This matter concerns an audit of Jersey Johnnie’s Surfboards Inc., and allegations concerning accounting improprieties and concerns regarding accurate financial reporting. Internal investigation has been commenced, and outside legal counsel has been engaged to review the matter.
1. In response to the foregoing, company management, the Board of Directors, or the Audit Committee of the Board of Directors should take the following action in response to allegations of possible fraud or illegal acts in terms of detection and response: maintain and foster whistle-blower methods, such as the anonymous hotline already in place; continue internal and external auditing and monitoring functions; conduct immediate analysis of forensic date; conduct internal investigations; develop specific protocols for internal investigations, accountability and enforcement, and disclosure; and take any and all necessary remedial action (Fraud Risk Management-KPMG, n.d.).
2. The audit engagement team should take the following action in response to allegations of possible fraud or illegal acts: identification and assessment of the potential for material misstatements in the financial statements due to fraud; research, analyze and obtain evidence concerning the fraud risk. These steps can be taken by first establishing ‘professional skepticism’ regarding the sufficiency of the financial reporting; engaging in dialogue with management, followed by conversations with those in charge of governance; identifying unusual or unexpected relationships in the subject transactions, and identifying the basis for the fraud risk (AU-C Section 240-AICPA, n.d).
3. In response to the allegations, the outside legal counsel hired by the Audit Committee conducted an investigation concerning the allegations of possible fraud or illegal acts and provided a draft report. The scope of this report is not sufficient to support the preliminary conclusions reached by counsel. The person in charge of signing purchase orders, the General Manager, was not interviewed, and was not privy to the approval of the Sinaloa agreement because he was on vacation. There exists a very real possibility that this individual may have an entirely different opinion on the matter. On the whole, the outside counsel must do its best to try and identify, perhaps with the help of the Audit Committee or external audit team, the key players involved in this transaction. It is absolutely not sufficient to rely upon interviews with personnel that have been identified solely by management or others who may have a potential interest in squelching any adverse findings. (Loewenson, n.d; Fraud Risk Management-KPMG, n.d)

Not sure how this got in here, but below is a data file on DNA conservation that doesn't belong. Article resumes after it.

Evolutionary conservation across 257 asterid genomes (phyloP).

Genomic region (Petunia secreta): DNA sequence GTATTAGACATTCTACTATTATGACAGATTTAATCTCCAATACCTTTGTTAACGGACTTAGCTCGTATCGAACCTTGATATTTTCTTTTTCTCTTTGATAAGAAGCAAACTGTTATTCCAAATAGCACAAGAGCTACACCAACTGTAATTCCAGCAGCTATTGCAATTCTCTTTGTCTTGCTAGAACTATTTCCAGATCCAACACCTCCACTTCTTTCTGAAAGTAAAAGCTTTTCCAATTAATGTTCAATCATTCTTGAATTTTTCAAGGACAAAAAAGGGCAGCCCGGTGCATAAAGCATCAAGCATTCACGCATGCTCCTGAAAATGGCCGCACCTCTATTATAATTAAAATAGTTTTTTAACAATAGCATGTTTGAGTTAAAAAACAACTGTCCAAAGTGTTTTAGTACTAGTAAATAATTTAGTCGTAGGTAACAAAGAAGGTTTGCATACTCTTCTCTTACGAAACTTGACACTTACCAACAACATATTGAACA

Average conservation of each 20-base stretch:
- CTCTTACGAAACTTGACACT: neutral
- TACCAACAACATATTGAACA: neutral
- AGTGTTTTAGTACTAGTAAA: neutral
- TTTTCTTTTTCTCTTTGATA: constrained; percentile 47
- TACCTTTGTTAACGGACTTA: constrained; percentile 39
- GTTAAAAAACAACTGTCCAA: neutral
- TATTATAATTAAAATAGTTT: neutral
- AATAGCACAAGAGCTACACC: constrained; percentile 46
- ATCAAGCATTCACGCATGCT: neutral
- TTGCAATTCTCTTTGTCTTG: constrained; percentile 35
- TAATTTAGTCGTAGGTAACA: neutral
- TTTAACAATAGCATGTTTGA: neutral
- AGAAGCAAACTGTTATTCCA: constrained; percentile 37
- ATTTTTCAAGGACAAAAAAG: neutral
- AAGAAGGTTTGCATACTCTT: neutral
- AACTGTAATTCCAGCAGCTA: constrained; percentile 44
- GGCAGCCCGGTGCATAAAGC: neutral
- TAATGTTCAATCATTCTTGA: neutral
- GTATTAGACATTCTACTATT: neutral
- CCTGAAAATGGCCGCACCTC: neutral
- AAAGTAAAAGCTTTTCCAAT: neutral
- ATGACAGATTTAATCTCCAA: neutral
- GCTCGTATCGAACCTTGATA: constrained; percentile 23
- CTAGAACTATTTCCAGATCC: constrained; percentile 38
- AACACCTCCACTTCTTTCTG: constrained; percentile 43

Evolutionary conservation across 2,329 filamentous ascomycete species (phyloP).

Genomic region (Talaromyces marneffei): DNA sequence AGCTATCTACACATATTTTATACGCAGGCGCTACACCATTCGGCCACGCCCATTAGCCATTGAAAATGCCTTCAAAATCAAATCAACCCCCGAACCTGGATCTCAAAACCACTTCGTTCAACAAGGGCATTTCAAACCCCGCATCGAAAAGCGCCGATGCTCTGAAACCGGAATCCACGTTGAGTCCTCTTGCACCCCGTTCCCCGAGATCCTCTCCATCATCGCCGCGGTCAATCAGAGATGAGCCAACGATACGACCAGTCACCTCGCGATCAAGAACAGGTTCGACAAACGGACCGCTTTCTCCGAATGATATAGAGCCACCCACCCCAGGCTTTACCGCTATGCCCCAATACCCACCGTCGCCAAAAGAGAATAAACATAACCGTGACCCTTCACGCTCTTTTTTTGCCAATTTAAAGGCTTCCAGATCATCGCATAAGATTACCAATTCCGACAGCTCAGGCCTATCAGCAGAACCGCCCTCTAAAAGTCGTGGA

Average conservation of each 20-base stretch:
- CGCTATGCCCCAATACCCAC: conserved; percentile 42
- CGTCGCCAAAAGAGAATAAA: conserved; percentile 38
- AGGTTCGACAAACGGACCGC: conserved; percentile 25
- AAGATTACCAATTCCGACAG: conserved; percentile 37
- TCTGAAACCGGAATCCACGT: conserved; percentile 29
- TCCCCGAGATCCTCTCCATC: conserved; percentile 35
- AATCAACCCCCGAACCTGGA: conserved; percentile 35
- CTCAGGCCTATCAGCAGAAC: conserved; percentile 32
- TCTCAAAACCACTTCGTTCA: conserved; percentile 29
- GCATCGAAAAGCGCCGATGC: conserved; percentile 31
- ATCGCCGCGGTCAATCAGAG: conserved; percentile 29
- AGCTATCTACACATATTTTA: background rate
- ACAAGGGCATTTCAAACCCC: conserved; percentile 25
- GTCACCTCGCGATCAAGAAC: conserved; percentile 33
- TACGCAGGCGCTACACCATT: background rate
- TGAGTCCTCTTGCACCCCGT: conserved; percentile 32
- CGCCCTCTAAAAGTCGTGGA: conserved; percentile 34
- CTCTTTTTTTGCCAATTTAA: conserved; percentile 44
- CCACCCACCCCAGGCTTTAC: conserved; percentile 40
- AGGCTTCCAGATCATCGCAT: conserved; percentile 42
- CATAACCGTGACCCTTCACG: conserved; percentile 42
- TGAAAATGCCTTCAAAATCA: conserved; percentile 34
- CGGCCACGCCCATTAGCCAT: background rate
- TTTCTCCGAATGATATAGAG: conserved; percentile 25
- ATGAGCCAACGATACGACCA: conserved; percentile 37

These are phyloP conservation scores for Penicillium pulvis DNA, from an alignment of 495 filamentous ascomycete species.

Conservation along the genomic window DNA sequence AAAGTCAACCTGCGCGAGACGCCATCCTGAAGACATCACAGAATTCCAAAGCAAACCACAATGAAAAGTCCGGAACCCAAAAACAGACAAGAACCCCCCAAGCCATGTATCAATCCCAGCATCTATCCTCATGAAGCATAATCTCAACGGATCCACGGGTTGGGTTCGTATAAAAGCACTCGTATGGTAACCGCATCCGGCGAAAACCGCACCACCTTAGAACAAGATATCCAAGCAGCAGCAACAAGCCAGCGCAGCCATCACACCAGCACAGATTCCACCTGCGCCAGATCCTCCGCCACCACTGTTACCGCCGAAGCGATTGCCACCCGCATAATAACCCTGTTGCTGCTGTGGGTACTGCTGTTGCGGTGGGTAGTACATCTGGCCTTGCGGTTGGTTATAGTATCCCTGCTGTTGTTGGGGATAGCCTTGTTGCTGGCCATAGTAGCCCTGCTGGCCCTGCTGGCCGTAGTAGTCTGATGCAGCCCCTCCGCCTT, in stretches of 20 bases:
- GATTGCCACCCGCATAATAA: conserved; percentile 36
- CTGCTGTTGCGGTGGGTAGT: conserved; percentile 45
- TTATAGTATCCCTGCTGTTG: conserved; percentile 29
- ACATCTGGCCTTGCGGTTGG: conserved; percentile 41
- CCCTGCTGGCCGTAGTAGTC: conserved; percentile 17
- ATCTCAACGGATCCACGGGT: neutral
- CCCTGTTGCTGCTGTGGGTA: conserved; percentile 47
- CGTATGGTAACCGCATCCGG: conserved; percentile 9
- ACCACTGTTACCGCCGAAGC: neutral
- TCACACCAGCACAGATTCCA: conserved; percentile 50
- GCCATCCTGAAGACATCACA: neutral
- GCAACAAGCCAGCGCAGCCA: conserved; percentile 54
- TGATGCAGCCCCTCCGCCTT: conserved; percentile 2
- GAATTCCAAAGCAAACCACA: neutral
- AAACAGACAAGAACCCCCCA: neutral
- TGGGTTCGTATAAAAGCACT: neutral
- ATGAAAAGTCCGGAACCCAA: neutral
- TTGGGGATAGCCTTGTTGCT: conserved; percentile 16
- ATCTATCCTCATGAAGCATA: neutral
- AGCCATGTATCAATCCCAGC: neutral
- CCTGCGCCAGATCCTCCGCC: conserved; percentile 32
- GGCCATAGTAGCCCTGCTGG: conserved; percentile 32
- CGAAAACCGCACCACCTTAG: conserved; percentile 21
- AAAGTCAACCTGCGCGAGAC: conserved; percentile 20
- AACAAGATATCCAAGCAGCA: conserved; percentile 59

4. Because the investigative scope is insufficient, the following additional procedures or inquiries should made, including without limitation, any and all communications related to the CFO concerning this transaction. The CFO has been alleged to be a driving force in this transaction, and it bears further investigation and due diligence. Moreover, the report should specify the interview methods and outcomes of conversations with the related parties (Loewenson, n.d). If possible determining the identity of the whistleblower would be helpful, as would interviewing the operator who took the call. There also need to be adequate assurances that there is no nexus or relationship between outside counsel and any of the governance or management personnel, as that could have a seriously negative impact on the independent nature of review. Id.
5. In this instance, those in charge of governance or management arguably have not given sufficient and/or appropriate interventions given the above-mentioned circumstances. In response, the audit engagement team should take into account certain considerations with respect to the implications of possible fraud or illegal acts when conducting the audit. First and foremost, in the absence of reasonable assurances from management concerning the propriety of accounting practice, audit teams should maintain skepticism regarding the information provided (AU-C Section 240-AICPA (n.d). Despite their best efforts, the reality is that fraud may not be detected, and the audit team must make public statements to this effect. Id.
- AU-C Section 240 Consideration of Fraud in a Financial Statement Audit Source: SAS No. 122; SAS No. 128. (n.d.) American Institute of Certified Public Accountants (AICPA). http://www.aicpa.org/Research/Standards/AuditAttest/DownloadableDocuments/AU-C-00240.pdf.
- “Fraud Risk Management Developing a Strategy for Prevention, Detection, and Response” (n.d). KPMG Forensic, Advisory Services. Retrieved from: http://www.kpmg.com/CN/en/IssuesAndInsights/ArticlesPublications/Documents/Fraud-Risk-Management-O-200610.pdf
- Loewenson, C.H., Ethics of Internal Investigations.” Morrison & Foerster LLP. Retrieved from: http://www.mofo.com/~/media/Files/Resources/Publications/2008/06/Ethics%20of%20Internal%20Investigations/Files/Ethics%20of%20Internal%20Investigations/FileAttachment/Loewenson_Ethics_of_Internal_Investigation.pdf